Canaan, Bitcoin Miner Manufacturer, Targets $100 M IPO; Tether Says Its Stablecoin Is ‘Fully Backed’ Again; PCWorld Reviews the Brave Browser
Weekly Market Update 11/14 — Slight Drop
Weekly Market Recap
Nov 14 — Crypto assets dropped slightly this week, bringing the total crypto market cap to $239bn down from $249bn. The Crescent Crypto Market Index (CCMIX) was down 6%, while BTC decreased by 6.6% over the same period. Every index this week outperformed Bitcoin. With that said CCDARK was the only index in the geen with gains around 1.2%. The Market Index underperformed all other indices over the last seven days. This slight drop follows a week of sideways movement.
Bitcoin vs. CCMIX vs. CCALT vs. CCDARK vs. CCSMART
Nov 8th — Nov 14th, 2019
Market Index Constituent Performance
Nov 8th — Nov 14th, 2019
- BTC performed at the bottom of the pack this week, with 5 out of the other 6 constituents outperforming BTC. Bitcoin was down 5.7% on the week.
- The CCMIX ended the week slightly above BTC. This is primarily due to support from LINK, which increased by 16.7%. The index was dragged down by BTC and XRP. This is the second week in a row, in which BTC and XRP ended the week at the bottom of the group.
- CCSMART, CCALT, and CCDARK overperformed Bitcoin, generating returns of -1.7%, -3.7%, and 1.2% respectively.
- XRP ended last week in the red down 2% as the worst-performing constituent. It ended this week down 7%, again as the worst-performing constituent.
- ETH ended last week in the middle of the pack up around 2%. While down 0.8% this week, ETH was the second-best performer.
- XLM was by far the best performer last week up around 18%. It ended this week with a negligible loss of -1%.
- Bitcoin dominance decreased to 65.9%, down from around 66.9% last week.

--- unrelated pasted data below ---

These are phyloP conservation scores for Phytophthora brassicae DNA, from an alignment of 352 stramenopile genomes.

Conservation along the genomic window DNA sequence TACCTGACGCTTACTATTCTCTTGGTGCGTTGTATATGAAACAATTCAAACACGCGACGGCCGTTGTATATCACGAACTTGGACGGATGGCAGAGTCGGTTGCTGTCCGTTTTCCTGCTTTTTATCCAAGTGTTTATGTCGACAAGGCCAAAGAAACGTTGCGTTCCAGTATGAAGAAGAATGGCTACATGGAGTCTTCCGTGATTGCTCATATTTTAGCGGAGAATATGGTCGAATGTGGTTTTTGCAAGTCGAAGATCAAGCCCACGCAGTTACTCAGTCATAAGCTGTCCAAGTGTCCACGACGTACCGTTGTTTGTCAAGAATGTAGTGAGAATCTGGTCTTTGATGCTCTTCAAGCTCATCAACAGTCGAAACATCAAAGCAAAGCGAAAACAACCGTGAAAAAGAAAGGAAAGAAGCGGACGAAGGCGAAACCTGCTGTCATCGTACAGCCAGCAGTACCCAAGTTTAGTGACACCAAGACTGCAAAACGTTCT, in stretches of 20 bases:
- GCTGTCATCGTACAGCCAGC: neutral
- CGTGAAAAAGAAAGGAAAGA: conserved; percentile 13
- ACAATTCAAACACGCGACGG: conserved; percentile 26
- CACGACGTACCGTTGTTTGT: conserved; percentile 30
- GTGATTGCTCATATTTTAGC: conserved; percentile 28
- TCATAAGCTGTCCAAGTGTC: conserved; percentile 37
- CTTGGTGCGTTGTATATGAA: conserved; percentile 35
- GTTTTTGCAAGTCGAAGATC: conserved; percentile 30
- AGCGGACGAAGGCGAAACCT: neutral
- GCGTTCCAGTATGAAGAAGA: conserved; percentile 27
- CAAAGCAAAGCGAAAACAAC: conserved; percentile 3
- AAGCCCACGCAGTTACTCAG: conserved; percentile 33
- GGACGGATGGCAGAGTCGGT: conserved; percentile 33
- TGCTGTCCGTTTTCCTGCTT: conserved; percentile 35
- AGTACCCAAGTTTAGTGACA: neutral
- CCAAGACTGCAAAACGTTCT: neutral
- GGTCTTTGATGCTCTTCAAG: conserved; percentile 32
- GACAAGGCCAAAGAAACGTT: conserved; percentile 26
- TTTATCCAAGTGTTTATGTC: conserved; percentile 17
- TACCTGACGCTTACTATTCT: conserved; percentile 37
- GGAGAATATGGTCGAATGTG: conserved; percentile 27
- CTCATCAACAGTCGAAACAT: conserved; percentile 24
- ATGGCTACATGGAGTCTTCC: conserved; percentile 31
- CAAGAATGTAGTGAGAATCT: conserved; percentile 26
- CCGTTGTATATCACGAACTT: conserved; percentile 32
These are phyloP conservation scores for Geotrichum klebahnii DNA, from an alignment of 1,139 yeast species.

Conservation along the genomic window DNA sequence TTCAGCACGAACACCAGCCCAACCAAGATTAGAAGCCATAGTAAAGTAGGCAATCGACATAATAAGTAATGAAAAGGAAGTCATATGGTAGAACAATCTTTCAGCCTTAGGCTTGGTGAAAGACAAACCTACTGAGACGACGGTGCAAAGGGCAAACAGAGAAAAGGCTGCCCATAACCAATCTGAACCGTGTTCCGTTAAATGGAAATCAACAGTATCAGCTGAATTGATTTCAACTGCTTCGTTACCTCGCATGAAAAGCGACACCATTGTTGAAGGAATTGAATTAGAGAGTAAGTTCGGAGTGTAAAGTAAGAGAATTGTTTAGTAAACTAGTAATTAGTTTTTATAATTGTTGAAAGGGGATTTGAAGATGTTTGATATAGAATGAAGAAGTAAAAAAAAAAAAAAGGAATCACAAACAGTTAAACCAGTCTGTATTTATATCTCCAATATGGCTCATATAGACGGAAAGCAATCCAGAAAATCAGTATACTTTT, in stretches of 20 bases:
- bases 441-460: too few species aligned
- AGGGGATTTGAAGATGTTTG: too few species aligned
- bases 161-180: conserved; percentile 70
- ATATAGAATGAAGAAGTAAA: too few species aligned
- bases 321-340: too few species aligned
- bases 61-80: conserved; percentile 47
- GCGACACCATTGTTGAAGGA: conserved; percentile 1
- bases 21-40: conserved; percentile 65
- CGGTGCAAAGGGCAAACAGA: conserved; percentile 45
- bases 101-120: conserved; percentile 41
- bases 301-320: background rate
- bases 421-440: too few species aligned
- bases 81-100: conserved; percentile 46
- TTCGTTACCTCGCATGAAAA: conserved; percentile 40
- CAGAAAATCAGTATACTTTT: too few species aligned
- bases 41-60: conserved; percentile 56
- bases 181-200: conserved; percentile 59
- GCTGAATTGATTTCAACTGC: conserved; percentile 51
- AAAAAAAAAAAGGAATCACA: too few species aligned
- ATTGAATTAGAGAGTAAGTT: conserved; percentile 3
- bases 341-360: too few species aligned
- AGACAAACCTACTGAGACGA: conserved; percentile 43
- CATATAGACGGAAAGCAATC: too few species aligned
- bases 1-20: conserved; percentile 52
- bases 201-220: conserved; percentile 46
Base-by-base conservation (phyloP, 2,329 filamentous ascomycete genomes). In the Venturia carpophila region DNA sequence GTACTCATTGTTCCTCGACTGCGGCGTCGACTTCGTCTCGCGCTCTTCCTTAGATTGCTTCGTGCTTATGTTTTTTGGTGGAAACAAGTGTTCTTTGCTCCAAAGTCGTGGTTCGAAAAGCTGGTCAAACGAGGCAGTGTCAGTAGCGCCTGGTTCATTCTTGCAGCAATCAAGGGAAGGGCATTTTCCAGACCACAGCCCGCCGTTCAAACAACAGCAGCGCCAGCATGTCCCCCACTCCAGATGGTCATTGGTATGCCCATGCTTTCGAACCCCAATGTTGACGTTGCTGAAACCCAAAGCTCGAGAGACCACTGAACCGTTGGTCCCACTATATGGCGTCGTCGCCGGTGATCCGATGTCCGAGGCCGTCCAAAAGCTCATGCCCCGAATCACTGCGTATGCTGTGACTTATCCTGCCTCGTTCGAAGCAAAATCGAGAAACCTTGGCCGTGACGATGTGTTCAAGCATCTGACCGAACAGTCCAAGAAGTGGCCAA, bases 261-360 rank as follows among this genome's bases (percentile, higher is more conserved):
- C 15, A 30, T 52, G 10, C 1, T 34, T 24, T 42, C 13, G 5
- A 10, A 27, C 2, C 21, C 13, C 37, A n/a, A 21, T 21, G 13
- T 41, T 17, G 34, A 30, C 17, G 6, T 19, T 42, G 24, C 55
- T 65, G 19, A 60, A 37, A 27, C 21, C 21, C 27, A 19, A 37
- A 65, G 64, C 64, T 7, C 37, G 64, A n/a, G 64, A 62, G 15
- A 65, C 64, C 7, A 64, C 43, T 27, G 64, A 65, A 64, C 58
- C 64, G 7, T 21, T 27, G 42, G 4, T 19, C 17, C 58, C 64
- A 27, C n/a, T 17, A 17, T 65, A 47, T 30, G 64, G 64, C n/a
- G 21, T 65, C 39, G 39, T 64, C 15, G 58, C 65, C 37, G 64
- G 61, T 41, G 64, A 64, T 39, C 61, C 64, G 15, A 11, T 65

Bitcoin mining maker Company, Canaan, intends to raise $100 million in its initial public offering in the U.S. The Huangzhou based manufacturer updated its IPO application with the SEC on Wednesday. It stated that Canaan plans to offer American Depositary Shares (ADS) set at a price between $9 and $11. If successful, Canaan would be the first major Bitcoin miner maker to go public on a US exchange. With their target raise, Canaan would have a diluted market value of $1.5 billion. Canaan revealed that it raked in a profit of $13 million on revenues of $95 million for the third quarter of 2019. It reported a net loss of $45 million for the first half of 2019.
Why Does This Matter?
Regardless of valuation, this is positive news for the digital asset ecosystem. Bitcoin mining equipment manufacturers are an integral part of the digital asset industry. To be able to attain exposure to ASIC manufacturers would be another method of exposure to the digital asset class as a whole. Manufacturers inherently have high committed capital, and usually, have good intentions for the industry. The mining business is both extremely expensive and volatile — similar to oil and gas — where timing a market cycle means everything and capital is easy to deploy. Scale operators have only grown and hobbyist mining has been clearly unprofitable for years. Access to cheap power and a stomach for volatility have underpinned the mining ecosystem. Having previously proposed a larger raise and losing Credit Suisse on the deal does NOT indicate excesive demand from IPO investors. Coming back to the table with an accelerated timeline does reiterate their intention to list. It will be interesting to see if mainstream investors find the thesis compelling — as there are no public comps and very few ways to gain digital asset exposure in a brokerage/trading account.